His mouth flattened, as if she’d disappointed him—again. She was entirely too familiar with that particular expression. And she told herself she was an idiot if she expected anything different, even from him. Even for a second.

“Of course not,” he said sardonically. “Because you’ve suddenly been seized with your typical wanderlust, except for some reason you chose this island instead of, say, Rio. The Amalfi coast. Anywhere in the South Pacific.”

That he didn’t believe her was practically written across him, tattooed onto his smooth warm skin. Flashing before her like all the bright lights of New York City. And, therefore, it was safe for her to tell him truths she would never have dared mention if she’d had the slightest worry he might believe them.

This is who you are,
a small voice pointed out inside of her, condemning her.
This twisted thing, good for nothing but lies and truths hidden away like ciphers.

“Maybe I’m trying to reinvent myself,” she said, making sure she smirked as she said it, making sure he couldn’t give her words any weight, any resonance. “Maybe this is simply part of a period of reinterpretation.” She shrugged her shoulders. “A deserted island in the late fall rains. What better place for rediscovery?”

He shook his head, letting his hands move from the arms of the chair. He touched her, tracing a pattern along her curled-up legs from knees to ankles, making that fire rage and burn anew. Then, unexpectedly, he took her hands between his. Her heart jolted in her chest. So hard she stopped breathing.

“You’re so pretty when you lie,” he said, almost tenderly, which made the words feel that much more like knives. Sharp and brutal. “You make it into a kind of art. You should be proud of it, I think.”

She didn’t know why she should feel so heartbroken, so sick, as if he’d ripped her into tiny pieces by acting as she’d known he would—as she’d wanted him to act. What did she expect? That somehow, Jack Endicott Sutton would see through all her layers of defense and obfuscation to what lay beneath? She didn’t want that. She’d never wanted that. So why did it hurt so much that he didn’t do it anyway?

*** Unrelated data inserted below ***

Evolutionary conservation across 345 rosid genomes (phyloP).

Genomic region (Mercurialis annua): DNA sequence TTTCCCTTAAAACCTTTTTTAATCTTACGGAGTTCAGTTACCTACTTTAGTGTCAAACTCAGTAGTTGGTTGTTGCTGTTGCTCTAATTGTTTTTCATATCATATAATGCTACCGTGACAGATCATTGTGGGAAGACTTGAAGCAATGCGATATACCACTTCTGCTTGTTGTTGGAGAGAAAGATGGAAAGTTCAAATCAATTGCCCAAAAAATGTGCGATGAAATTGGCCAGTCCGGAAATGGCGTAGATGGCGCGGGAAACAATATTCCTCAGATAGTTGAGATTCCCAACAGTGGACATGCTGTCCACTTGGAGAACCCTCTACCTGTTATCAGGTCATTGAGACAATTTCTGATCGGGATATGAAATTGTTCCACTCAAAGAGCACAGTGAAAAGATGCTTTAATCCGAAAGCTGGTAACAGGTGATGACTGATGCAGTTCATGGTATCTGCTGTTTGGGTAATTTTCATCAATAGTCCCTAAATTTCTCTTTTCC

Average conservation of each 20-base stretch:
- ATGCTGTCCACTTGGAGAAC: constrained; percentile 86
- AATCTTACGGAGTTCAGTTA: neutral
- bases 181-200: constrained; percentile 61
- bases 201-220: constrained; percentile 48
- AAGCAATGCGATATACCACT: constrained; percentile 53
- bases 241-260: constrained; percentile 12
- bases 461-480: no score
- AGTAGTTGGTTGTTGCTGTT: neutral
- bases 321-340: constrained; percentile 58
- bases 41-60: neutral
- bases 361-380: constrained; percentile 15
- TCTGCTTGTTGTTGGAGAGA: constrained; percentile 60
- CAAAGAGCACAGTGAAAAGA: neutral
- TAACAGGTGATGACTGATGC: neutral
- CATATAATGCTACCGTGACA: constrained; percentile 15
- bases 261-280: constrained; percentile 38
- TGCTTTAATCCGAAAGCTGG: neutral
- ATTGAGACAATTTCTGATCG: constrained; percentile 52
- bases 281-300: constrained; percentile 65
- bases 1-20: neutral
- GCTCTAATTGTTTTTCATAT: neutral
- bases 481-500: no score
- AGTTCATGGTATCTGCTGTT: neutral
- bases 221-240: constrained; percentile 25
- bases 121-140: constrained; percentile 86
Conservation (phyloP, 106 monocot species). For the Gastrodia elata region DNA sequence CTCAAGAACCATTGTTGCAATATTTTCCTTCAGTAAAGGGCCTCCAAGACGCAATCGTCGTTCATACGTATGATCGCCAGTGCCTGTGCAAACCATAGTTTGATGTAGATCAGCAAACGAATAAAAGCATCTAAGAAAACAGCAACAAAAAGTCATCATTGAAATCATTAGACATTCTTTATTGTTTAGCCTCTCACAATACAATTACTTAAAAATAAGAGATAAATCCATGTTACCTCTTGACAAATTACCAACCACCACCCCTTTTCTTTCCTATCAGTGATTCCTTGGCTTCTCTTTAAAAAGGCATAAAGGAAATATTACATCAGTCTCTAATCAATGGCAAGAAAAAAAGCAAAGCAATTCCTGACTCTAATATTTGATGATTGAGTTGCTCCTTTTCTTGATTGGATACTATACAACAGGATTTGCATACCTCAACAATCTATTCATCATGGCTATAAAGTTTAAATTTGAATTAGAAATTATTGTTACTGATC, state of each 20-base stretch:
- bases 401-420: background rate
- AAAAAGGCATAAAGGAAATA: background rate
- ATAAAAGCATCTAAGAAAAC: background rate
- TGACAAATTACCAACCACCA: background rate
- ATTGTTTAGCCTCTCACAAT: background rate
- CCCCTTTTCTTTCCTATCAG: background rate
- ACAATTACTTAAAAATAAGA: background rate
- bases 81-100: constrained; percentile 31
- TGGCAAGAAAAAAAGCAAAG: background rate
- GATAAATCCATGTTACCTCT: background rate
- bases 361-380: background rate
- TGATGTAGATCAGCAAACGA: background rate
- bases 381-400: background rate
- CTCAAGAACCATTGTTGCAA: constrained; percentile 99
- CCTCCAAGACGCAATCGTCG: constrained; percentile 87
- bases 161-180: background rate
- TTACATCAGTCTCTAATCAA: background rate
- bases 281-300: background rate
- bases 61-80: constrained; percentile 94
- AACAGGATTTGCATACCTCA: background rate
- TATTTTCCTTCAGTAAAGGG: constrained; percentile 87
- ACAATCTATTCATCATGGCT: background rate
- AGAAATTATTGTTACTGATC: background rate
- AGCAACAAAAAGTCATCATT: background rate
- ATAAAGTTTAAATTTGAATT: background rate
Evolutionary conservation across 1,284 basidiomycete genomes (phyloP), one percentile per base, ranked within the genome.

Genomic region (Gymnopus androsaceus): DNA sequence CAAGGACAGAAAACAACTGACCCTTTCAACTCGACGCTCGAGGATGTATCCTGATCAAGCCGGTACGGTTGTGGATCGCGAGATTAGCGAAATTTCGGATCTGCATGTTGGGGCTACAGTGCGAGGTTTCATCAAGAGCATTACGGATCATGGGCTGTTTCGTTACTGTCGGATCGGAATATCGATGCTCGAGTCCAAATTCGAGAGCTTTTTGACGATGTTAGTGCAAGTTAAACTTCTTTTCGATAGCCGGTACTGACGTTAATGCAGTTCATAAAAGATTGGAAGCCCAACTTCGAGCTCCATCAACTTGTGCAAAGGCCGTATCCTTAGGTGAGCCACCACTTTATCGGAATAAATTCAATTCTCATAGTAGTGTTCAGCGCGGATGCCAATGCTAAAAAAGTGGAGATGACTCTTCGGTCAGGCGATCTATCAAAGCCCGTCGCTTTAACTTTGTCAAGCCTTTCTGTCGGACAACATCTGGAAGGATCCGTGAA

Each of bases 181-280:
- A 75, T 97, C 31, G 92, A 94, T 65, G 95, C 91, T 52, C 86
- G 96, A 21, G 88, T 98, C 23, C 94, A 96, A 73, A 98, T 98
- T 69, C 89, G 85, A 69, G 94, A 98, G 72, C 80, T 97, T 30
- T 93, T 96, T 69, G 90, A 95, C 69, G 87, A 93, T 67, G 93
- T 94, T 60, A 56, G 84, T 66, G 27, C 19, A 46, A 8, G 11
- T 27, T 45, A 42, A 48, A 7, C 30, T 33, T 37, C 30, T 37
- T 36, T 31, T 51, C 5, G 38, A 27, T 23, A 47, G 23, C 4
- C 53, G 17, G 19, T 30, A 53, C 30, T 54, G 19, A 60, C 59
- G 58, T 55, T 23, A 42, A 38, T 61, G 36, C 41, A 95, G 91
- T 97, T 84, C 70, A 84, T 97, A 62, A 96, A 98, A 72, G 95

But she knew why. She’d always known. There was something between them—something that sang in her whenever he touched her, something in the way he looked at her, that made her imagine things could be different. That
could be different. She hadn’t been able to cope with the idea of that five years ago. And whatever he’d seen in her then, she’d ruined it. She knew she had, because that was what she did. That was who she was. She ruined whatever she touched.

Why should Jack be any different?

“I see,” she said. She looked down at their hands, linked
now, the heat of that connection moving through her in ways she should not allow. But she didn’t move. She angled a look at him. “You are permitted to have a disreputable past, and then change when it suits you. But not me. Is that because you’re a man?”

“It’s because you’re Larissa Whitney,” he replied, and there was laughter in his gaze then. She wished it warmed her instead of chilling her to the bone. She wished she could drop this act, and make him really, truly believe her. She thought she could, if she dared enough. If she was brave enough.

But she had never been anything but weak. She doubted she ever would be. She took the easy road, because at least that way she could keep part of herself hidden. Safe. She had always tried too hard to keep something, somewhere, some kind of safe. Surely that counted for something.

And even if it didn’t, it was all she had.

“Fine, then,” she said, smiling back at him, even letting out her own little laugh in reply. Letting herself seem complicit—in on the joke. The very idea of her changing was